Of course, it's the same for Pewsey, who have one or two local rivalries across the misty, militarised Mordor of Salisbury Plain with Amesbury and Laverstock, otherwise they have to travel a fair distance for a lot of their away matches. That's the trouble with being right on the edge of the league footprint - of course, if they moved over to the Hellenic League or the Western League, they'd be on the edge of their footprints as well. They can't really win.

Can you spot the White Horse carved in to the hill?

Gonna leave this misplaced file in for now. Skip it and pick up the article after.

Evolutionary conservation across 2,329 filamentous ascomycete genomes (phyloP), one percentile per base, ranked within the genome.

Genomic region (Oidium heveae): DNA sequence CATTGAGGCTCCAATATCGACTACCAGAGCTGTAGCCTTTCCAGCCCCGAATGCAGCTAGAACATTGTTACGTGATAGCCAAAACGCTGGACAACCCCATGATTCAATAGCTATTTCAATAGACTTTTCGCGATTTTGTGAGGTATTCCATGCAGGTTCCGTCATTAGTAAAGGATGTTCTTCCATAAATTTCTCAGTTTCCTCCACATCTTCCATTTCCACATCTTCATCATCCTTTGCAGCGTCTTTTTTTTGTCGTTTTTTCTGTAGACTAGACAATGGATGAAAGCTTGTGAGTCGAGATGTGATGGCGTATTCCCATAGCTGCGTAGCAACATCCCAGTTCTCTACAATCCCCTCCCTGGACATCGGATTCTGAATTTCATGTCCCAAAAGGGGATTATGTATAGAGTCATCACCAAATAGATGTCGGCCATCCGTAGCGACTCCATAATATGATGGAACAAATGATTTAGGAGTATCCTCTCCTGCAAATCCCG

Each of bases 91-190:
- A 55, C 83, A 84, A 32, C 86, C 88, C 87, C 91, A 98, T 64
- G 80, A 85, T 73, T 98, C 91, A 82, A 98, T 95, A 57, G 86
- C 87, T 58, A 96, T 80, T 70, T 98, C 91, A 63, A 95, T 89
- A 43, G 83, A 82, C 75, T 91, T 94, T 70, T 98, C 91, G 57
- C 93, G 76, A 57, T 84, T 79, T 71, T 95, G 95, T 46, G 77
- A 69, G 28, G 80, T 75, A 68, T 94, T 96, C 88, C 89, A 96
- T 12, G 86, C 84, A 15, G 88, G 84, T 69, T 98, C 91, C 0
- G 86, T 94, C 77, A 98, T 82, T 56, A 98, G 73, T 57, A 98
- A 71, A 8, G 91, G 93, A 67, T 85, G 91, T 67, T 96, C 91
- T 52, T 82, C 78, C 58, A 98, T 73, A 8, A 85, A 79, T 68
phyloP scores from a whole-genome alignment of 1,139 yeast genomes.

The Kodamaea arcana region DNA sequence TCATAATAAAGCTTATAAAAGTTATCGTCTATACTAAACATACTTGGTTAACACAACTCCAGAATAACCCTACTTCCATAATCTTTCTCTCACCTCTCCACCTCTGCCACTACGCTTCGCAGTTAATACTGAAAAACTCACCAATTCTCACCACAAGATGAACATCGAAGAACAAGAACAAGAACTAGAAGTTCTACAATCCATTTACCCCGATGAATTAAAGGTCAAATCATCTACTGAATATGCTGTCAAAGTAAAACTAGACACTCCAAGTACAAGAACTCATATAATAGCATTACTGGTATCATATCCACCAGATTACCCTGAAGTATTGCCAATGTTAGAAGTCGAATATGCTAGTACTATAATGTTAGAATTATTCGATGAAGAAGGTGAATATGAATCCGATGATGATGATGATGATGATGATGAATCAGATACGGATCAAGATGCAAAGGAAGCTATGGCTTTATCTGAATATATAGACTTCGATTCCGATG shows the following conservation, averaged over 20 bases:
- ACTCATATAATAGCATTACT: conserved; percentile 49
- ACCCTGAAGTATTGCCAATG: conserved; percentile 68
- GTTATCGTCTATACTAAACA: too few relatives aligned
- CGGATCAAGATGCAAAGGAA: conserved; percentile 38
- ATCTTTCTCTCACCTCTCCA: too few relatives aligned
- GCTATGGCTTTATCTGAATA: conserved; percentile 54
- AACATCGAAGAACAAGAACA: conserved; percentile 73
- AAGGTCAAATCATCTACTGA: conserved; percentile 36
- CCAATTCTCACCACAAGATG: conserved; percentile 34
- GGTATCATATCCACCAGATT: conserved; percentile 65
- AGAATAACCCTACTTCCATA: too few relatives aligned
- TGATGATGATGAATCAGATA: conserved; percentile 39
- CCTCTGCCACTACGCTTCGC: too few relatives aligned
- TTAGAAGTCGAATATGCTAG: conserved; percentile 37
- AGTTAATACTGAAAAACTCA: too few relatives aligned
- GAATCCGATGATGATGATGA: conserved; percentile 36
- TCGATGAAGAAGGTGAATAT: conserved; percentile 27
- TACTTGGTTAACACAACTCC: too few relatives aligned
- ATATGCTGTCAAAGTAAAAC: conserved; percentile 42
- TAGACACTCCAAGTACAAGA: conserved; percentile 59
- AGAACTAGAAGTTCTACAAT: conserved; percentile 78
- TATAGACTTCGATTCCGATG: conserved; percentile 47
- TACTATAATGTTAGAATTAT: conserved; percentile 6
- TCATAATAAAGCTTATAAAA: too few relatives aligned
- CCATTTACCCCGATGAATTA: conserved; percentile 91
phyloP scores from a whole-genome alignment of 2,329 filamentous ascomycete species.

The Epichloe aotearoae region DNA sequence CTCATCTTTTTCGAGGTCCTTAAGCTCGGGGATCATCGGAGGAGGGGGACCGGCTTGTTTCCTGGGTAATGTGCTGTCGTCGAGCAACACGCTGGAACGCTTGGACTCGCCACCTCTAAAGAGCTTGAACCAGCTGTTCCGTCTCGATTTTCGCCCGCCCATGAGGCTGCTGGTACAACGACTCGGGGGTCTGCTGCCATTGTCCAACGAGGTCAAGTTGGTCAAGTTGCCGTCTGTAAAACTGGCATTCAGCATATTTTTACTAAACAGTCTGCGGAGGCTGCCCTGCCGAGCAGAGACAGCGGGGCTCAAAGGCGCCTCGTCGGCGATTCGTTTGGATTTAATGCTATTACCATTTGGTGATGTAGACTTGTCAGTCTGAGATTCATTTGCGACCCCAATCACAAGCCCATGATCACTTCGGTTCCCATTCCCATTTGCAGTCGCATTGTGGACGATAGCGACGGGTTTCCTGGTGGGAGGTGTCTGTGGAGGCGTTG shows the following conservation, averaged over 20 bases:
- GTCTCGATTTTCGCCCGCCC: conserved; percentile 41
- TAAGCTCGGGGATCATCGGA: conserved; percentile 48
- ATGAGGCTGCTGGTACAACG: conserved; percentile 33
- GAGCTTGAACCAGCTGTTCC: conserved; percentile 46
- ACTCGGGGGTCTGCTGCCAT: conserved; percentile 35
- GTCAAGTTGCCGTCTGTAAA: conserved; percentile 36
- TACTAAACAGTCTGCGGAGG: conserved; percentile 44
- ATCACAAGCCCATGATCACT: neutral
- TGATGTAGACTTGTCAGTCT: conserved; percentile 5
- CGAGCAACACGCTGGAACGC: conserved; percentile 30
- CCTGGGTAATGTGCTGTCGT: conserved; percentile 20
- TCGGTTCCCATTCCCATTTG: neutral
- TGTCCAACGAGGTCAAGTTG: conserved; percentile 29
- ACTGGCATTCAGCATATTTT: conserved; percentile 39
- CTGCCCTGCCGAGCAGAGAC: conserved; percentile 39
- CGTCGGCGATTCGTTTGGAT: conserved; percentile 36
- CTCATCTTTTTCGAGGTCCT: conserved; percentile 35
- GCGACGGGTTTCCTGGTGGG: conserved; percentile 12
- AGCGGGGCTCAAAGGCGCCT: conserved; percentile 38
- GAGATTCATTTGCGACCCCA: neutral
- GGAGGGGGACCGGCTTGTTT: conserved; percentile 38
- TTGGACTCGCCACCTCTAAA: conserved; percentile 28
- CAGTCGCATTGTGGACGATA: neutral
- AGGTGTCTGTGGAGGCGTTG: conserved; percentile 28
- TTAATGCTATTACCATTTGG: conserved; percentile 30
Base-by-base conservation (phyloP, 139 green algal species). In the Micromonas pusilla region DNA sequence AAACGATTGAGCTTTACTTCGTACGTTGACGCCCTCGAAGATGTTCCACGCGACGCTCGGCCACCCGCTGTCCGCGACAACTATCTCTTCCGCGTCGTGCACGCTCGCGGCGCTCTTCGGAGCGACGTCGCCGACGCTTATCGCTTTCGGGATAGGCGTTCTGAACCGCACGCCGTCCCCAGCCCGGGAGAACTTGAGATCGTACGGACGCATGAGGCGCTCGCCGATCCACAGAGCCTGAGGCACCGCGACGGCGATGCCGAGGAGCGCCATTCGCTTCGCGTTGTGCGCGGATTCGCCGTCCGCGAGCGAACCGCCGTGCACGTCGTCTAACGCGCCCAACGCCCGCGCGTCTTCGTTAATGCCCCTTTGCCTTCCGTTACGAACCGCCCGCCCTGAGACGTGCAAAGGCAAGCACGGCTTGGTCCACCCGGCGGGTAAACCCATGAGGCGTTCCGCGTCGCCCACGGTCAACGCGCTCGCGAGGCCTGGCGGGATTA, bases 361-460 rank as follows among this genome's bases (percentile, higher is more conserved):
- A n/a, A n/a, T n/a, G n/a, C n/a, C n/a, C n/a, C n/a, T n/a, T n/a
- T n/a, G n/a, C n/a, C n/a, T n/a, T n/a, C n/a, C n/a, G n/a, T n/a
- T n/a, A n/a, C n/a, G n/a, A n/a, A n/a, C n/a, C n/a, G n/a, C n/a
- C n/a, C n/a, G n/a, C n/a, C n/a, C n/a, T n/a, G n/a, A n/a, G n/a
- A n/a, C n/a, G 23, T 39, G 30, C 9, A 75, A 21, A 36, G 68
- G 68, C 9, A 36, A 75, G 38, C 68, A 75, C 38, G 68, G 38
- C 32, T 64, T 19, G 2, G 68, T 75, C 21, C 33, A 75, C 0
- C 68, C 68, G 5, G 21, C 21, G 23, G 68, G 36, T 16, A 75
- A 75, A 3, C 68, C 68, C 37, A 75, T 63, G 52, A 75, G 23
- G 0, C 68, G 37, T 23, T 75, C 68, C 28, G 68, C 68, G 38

Pewsey Vale play at one of the least well developed grounds in the Wessex League. They're based in the village's sporting hub - a collection of facilities comprising of a bowling green, some tennis courts and the football pitch. The best way to access the ground is to park in the Co-op's car park and walk along a short footpath to the corner of the ground furthest from the clubhouse. Here, a club official will greet you and ask if you've come to see the football. He has to ask you this because there are public footpaths wandering hither and thither around the outside of the pitch - anyone can enter the ground at any time to walk their dog, or simply pass through from one side to the other pushing a wheelbarrow with an enormous potted plant in it (see the photo at the bottom of the page!).